The Elderly (2022) Review – Voices From The Balcony

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The Elderly Poster

Jim Morazzini

Directors Raúl Cerezo and Fernando González Gómez gained plenty of attention last year with their road trip from hell film The Passenger (La Pasajera). Now they’re back with The Elderly (Viejos) which opens ominously with a radio newscaster talking about a heatwave that’s setting record temperatures across Spain. As she listens to the radio an elderly woman takes her meds and gets ready for the day ahead. Then calmly steps off her balcony as a neighbour across the street calmly watches.

That woman was Mario’s (Gustavo Salmerón, The Titan, V/H/S Viral) mother, and in the wake of her suicide, his father Manuel (Zorion Eguileor, Lost & Found, The Platform) begins to show signs of dementia. This leads to the old man moving in with Mario, his pregnant wife Lena (Irene Anula, Money Heist, Sky High), and Naia (Paula Gallego, Alpha Males, Serve and Protect) his daughter from a previous relationship.

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As the temperature continues to rise, the film gives us frequent updates and tensions among the family begin to grow and boil over. Manuel in particular becomes more hostile, to the point where informs the others that “You‘re going to die tomorrow . . . I‘m going to kill you tomorrow”. Words and actions that seem to becoming more common among the elderly.

The script by Cerezo, Javier Trigales (The Sound of the Whale, Caraoscura), and Rubén Sánchez Trigos (La Luz) in domestic drama territory as Manuel’s arrival causes friction between Lena and the man’s blood relatives with Lena not being shy about reminding them they’re living in an apartment her parents gave them.

There’s also much talk of the economy in The Elderly. Mario installs AC units but he has no work despite the heat wave. Why? Because so many people are out of work they can’t afford one. That, plus Lena going on maternity leave has their finances stressed out. It’s the kind of real world fear many viewers will understand.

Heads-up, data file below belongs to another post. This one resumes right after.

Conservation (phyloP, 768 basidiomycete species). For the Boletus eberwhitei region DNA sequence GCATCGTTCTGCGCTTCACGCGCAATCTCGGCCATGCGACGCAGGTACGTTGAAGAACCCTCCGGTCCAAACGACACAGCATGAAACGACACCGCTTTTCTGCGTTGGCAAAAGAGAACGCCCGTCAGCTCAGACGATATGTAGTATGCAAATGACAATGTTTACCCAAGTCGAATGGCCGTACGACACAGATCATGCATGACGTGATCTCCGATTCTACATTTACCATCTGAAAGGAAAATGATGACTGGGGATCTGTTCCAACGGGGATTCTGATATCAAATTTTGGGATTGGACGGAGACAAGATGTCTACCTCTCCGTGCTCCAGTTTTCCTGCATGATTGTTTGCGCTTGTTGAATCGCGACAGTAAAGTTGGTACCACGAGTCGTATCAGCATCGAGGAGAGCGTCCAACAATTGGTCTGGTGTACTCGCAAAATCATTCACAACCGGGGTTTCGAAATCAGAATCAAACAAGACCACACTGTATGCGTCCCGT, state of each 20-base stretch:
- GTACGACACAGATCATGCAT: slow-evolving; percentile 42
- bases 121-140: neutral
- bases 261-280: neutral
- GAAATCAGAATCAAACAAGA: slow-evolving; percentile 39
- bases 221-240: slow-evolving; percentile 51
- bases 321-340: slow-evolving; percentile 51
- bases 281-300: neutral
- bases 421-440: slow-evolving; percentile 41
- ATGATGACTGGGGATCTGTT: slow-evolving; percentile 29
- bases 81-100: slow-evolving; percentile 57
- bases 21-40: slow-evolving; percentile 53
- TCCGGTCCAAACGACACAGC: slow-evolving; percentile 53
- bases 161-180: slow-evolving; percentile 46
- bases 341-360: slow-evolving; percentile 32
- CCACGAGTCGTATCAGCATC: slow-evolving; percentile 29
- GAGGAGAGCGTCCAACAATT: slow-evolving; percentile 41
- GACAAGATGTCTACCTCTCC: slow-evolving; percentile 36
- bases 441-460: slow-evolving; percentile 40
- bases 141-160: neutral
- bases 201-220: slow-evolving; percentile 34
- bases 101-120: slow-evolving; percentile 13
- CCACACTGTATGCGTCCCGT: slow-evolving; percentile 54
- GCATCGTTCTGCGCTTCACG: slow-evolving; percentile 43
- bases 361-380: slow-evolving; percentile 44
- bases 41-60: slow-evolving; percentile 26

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Add in the fears of growing old and losing one’s facilities and ability to care for themselves and the frustrations of dealing with someone with dementia and you have a situation that can produce problems without supernatural help. So when Manuel starts talking to his dead wife the script wants us to ask if it’s dementia or is he seeing her ghost. When he, along with others among the elderly in town, begins lashing out at those around them is it the effects of the heat, or something else?

As the elderly start going from angry and threatening to violent, it seems as though the filmmakers are trying to tell us something. That our neglect of the elderly as well as the planet coming back to bite us in the ass. Not that the elderly are blameless either, their generation was the one that put the economic and environmental crises into motion.

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The result is a slow burning, multi-layered film that demands a lot of attention and not just because of the subtitles. There’s little in the way of jump scares and much of it is like the calendar we see with the months after the current one torn off. It’s creepy, but you have to put it together with other pieces of the puzzle to get the full effect. And even then many people, myself included, won’t get the complete story until the final scene.

And those final scenes deliver quite a punch as the temperature hits unbelievable levels and electrical storms rage as the shit hits the fan. It probably won’t be enough for those who don’t like slower paced films, but if you have the patience to deal with them you want to check The Elderly out.

Dark Star Pictures will release The Elderly in theaters on October 13th. It will be available on Blu-Ray as well as VOD and Digital Platforms on October 31st.

Where to watch The Elderly